The land conveyance is a well-thought-out concept that includes the Pumpkin Hollow mine, as well as other planned general economic and recreational development of the Yerington lands by the City. The compromise wilderness area, called "Wovoka", 20 miles from Pumpkin Hollow, was negotiated amongst local stakeholders and added to the 2013 version of the land bill. That compromise protected existing users and addressed many critical land management priorities in the South Pine Grove Hills. Local leaders have stated that they hoped with the compromise that Congress can now expedite this important legislation in 2013.
Separately, a Sage Grouse Conservation Easement (not included in the bill, but secured by direct agreement with a private land owner as a companion conservation component) was secured by Nevada Copper as part of the comprehensive proposal. Notably, there are no sage grouse or suitable sage grouse habitat on, or near, the Pumpkin Hollow site.
Planning and permitting for both the larger Integrated Operations and Phase 1 Stand-Alone Underground Mine were submitted to the Nevada Division of Environmental Protection ("NDEP") in July 2012. Additional information was requested by NDEP and is being developed in consultation with NDEP.
Dependent on the timing and outcome of the land legislation, Nevada Copper will be able to develop either scenario. If the land transfer is successful the company would expedite the development of the larger project. If the land transfer is delayed it would develop the smaller project entirely on private state land on a staged basis followed by the larger operation.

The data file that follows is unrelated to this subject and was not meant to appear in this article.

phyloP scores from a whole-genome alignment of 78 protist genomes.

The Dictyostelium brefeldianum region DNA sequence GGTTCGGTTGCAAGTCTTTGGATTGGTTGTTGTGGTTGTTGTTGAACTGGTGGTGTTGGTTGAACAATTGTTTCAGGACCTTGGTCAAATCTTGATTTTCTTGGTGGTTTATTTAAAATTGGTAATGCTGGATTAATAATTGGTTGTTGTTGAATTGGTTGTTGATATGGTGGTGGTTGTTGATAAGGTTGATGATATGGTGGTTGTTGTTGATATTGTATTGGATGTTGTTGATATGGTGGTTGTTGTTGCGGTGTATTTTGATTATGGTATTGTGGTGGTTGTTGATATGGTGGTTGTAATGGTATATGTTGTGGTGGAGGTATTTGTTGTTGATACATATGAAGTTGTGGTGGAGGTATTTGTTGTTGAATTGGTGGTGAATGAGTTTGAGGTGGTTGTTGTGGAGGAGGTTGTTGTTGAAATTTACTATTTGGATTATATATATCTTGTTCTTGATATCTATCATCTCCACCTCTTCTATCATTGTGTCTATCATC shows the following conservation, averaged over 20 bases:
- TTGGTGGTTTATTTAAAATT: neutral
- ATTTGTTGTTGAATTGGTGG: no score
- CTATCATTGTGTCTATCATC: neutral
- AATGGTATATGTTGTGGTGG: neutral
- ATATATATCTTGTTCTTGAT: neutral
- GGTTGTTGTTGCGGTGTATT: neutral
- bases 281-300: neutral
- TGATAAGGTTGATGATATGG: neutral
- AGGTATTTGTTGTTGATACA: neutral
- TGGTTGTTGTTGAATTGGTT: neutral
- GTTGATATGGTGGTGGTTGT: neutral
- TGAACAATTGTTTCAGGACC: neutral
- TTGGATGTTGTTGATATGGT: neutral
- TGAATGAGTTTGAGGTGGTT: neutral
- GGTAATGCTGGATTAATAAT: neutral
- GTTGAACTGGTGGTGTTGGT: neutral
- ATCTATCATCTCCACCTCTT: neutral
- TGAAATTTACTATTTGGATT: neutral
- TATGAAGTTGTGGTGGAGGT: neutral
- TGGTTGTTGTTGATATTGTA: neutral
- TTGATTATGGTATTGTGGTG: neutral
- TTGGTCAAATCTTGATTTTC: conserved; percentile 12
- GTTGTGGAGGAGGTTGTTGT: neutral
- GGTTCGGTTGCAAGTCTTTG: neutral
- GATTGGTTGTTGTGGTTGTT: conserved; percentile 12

Studies performed to date show that the mine waste rock and tailings have very low acid generation and leaching potential. Additionally, Pumpkin Hollow will have tailings storage facility that is constructed with dewatered tailings, known as "dry stack." This method allows for a much smaller footprint for tailings storage, the ability to "reclaim as you go," and most importantly reduces project water consumption by 65%. When the open pits are exhausted, the exposed pit walls will have a significant proportion of non-acid generating and reactive rock that would not degrade waters of the State. Water quality in the pits after mining is completed is predicted to be neutral. Importantly, there are no wilderness areas in proximity of the project, no conflicts with other land uses, no sensitive animals or plants, no sage grouse, no nesting golden eagles, no surface waters and very low rangeland value.